The Importance of Measuring, Monitoring & Reacting
Tammy Mastroberte, Convenience Store News
NATIONAL REPORT — When it comes to the financial bottom line in convenience stores, there are so many pieces of the puzzle that make up the profit coming in and the expenses going out — and each one could mean the difference between making money or losing money.
With the c-store industry’s small operators often working with leaner budgets than the larger chains, staying on top of finances and key metrics is critically important. However, despite this, many operators still do not have formal metrics they use to manage their business.
This is something that needs to be put in place, cautioned Steven Montgomery, president of b2b Solutions LLC, based in Lake Forest, Ill. An operator should have a system in place to gather the information, and then be measuring and documenting the metrics they set up.
Gross margin, revenue, volume, labor, shrink, repair and maintenance, product pricing and professional fees are among the key metrics that should be reviewed and monitored closely to spot any changes or issues that might pop up — and any issues that do arise should be addressed right away.
“You can’t manage what you don’t measure, so set up key performance indicators (KPI) for each area of the business,” said John Matthews, president and CEO of Gray Cat Enterprises, a firm based in Raleigh, N.C., that works as consultants and interim executive managers for a variety of industries. “For example, with labor, you can look at wage rates, amount of overtime and amount of turnover, and then you can drill into why you might be overspending on labor.”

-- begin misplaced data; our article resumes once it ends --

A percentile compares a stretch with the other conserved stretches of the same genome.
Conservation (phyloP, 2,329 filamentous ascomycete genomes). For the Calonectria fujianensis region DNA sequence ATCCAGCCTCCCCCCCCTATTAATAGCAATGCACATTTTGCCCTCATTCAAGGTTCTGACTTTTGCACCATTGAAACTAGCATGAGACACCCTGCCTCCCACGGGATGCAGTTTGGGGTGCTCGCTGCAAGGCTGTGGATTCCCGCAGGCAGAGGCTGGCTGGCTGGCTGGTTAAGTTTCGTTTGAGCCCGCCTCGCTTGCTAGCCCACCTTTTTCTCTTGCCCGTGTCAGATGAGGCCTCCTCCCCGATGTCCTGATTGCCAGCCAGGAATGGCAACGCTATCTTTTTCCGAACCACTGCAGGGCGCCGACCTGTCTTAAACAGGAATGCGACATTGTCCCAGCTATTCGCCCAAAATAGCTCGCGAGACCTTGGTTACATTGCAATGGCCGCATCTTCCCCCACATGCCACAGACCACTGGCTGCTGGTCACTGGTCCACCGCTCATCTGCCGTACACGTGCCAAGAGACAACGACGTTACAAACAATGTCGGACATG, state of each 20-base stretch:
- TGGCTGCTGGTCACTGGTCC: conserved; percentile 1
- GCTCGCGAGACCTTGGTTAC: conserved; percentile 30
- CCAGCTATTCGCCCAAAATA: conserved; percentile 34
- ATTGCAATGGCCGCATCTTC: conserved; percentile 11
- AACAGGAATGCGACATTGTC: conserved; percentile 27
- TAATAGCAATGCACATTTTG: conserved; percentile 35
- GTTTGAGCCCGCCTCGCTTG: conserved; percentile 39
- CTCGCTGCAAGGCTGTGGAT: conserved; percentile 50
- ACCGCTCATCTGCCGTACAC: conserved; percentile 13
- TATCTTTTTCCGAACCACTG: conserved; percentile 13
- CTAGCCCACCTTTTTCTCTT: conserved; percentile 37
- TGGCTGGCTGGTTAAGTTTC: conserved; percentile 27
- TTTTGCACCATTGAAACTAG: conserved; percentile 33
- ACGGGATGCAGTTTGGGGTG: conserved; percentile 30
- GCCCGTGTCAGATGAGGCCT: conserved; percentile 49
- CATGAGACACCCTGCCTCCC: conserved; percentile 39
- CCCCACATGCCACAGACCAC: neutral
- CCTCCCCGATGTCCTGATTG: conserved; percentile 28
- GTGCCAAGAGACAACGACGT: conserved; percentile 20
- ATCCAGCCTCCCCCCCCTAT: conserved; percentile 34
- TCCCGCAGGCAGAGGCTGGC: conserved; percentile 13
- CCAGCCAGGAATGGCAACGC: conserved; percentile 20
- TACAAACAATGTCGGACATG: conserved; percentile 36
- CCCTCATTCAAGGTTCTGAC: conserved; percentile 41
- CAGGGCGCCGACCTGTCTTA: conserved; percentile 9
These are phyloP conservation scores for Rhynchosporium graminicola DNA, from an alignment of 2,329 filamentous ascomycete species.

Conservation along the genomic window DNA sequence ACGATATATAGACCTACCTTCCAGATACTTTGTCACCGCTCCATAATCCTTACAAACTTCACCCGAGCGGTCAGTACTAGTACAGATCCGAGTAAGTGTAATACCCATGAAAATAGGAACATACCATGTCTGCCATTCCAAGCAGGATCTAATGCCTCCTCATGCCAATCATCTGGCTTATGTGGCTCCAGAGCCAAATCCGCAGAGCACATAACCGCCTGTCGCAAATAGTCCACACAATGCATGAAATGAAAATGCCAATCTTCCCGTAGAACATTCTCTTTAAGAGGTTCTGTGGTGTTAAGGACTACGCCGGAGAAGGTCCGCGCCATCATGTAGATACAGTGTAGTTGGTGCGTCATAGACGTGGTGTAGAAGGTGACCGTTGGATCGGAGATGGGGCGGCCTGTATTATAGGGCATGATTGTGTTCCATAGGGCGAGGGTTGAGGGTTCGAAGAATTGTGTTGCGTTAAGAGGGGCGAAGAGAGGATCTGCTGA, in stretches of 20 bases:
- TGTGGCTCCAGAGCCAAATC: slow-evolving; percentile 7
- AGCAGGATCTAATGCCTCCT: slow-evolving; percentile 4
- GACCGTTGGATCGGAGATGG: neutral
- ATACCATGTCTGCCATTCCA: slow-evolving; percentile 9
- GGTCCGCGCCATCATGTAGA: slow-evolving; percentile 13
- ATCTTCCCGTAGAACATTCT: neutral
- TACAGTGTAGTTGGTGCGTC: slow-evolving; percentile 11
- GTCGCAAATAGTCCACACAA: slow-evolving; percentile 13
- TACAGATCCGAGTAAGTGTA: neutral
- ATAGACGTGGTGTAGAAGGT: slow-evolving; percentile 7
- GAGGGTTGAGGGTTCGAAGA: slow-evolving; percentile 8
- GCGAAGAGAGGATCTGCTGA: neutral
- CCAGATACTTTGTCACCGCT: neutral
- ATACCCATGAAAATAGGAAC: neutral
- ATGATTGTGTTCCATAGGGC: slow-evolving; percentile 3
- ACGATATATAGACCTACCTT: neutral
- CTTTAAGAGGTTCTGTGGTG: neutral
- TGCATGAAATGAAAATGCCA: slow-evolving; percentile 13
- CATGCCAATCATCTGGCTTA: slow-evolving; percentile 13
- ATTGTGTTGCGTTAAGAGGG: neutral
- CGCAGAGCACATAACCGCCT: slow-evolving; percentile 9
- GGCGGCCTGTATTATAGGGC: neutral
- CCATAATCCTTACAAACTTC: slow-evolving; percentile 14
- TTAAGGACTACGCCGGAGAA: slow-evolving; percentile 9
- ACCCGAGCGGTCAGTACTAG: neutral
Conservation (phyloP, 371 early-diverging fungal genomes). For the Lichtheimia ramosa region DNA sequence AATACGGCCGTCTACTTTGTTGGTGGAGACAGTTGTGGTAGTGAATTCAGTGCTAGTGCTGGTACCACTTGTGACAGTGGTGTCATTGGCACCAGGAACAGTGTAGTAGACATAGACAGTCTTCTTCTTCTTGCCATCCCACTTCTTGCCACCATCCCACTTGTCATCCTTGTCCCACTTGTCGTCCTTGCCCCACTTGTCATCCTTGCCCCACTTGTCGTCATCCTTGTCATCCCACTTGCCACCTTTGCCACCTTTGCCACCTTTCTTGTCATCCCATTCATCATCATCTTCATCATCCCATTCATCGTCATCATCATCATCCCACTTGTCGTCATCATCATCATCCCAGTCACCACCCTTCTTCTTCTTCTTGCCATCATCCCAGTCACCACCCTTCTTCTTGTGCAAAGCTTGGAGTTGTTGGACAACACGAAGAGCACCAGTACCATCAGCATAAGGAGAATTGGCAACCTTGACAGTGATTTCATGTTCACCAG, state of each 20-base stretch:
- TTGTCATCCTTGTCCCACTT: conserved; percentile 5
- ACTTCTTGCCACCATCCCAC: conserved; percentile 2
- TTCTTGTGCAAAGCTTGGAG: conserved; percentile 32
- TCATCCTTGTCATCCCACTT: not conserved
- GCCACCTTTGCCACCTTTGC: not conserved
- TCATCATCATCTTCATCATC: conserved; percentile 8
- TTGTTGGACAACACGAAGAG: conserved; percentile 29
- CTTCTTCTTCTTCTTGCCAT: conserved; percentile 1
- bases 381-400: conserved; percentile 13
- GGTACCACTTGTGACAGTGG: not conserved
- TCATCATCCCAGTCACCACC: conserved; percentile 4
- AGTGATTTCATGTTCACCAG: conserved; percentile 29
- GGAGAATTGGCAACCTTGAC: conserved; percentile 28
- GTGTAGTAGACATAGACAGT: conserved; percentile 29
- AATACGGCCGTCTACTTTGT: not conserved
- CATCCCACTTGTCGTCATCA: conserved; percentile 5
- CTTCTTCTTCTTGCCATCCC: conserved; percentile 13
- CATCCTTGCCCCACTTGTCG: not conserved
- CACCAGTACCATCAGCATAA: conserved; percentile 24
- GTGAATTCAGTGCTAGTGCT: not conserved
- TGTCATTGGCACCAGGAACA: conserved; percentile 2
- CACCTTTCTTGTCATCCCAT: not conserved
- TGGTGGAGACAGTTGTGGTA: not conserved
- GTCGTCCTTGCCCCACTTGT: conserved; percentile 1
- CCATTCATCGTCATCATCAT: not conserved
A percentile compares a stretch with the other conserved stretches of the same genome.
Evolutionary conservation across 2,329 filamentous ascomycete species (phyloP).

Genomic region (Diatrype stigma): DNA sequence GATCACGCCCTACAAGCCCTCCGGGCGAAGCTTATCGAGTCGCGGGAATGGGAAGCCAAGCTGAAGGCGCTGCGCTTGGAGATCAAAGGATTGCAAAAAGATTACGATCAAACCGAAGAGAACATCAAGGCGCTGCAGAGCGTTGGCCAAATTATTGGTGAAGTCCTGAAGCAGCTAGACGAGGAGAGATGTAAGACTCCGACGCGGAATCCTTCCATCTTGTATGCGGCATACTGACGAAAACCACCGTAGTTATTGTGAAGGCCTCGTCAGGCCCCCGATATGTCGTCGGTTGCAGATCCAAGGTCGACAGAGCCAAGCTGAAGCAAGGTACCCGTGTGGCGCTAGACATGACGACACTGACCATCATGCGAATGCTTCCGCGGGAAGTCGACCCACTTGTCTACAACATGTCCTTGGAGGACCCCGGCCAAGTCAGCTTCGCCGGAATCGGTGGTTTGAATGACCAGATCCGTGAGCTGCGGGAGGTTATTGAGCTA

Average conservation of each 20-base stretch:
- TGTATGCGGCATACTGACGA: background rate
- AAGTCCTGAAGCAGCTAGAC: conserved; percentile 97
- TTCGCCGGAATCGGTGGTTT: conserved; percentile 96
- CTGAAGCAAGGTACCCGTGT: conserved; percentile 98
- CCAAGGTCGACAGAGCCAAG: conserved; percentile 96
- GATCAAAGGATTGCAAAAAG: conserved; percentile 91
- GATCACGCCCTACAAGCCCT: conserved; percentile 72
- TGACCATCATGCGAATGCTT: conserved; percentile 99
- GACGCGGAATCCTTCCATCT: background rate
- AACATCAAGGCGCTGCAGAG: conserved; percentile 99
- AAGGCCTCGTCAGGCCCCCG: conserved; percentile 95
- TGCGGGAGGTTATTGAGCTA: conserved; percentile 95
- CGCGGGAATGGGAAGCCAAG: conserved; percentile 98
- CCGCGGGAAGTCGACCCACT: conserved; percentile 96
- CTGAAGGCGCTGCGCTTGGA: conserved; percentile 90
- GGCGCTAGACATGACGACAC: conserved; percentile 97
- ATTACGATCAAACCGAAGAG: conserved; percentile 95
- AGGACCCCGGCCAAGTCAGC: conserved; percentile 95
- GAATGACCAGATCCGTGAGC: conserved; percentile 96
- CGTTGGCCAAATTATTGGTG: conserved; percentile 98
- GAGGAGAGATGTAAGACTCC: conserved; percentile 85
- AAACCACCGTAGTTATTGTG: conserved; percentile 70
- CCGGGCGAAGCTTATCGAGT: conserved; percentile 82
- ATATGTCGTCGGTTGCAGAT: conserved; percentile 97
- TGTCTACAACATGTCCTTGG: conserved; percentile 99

Once KPIs have been decided, c-store operators should monitor these key metrics either daily, weekly or monthly to gauge their individual store and chain performance, and make sure they are not losing money unnecessarily in one or more areas of the business.
“Sales and gallons are generally the first metrics all operators measure,” said Montgomery. “They should be measured both by day of the week and hour of the day. This information and the number of transactions for the same timeframes should be utilized to determine labor schedules.”
Labor, shrink, fuel pricing, and repair and maintenance should be looked at daily, and inventory on a weekly basis, added Doug Hecker, a consulting partner at b2b Solutions.
“Don’t wait for a monthly profit and loss. Look at some income and expense lines at least weekly, and payroll hours daily by store,” he advised.
Another crucial area to watch is the pricing of products to ensure each store and the overall chain is maintaining its gross margin percentage in each category. This means monitoring vendors and any price increases that may have slipped by, where the retailer may need to increase the price for customers, Matthews explained.
In addition to the main areas of the business, there are other places c-store retailers can monitor to find savings to boost their bottom line. Every six months, they should go line by line on their profit-and-loss statement and look at their expenses to see where they can extract savings, said Matthews.
“…Look at your telephone costs, utilities, rent, maintenance, insurance, bank charges, pest control, professional services, security and uniforms,” he said. “All of [these expenses] can run away from you if you don’t have someone looking at them. Go through line by line to see if you can save a couple percentages here and there.”
A few other areas to consider are trash services; remembering to turn off the canopy and perimeter lights during the day, which can add up to savings over time, he said; and also paying close attention to inventory. For instance, is there a lot of inventory on hand and sitting in the back room? Ideally, stores should be turning inventory once a month, rather than stockpiling it.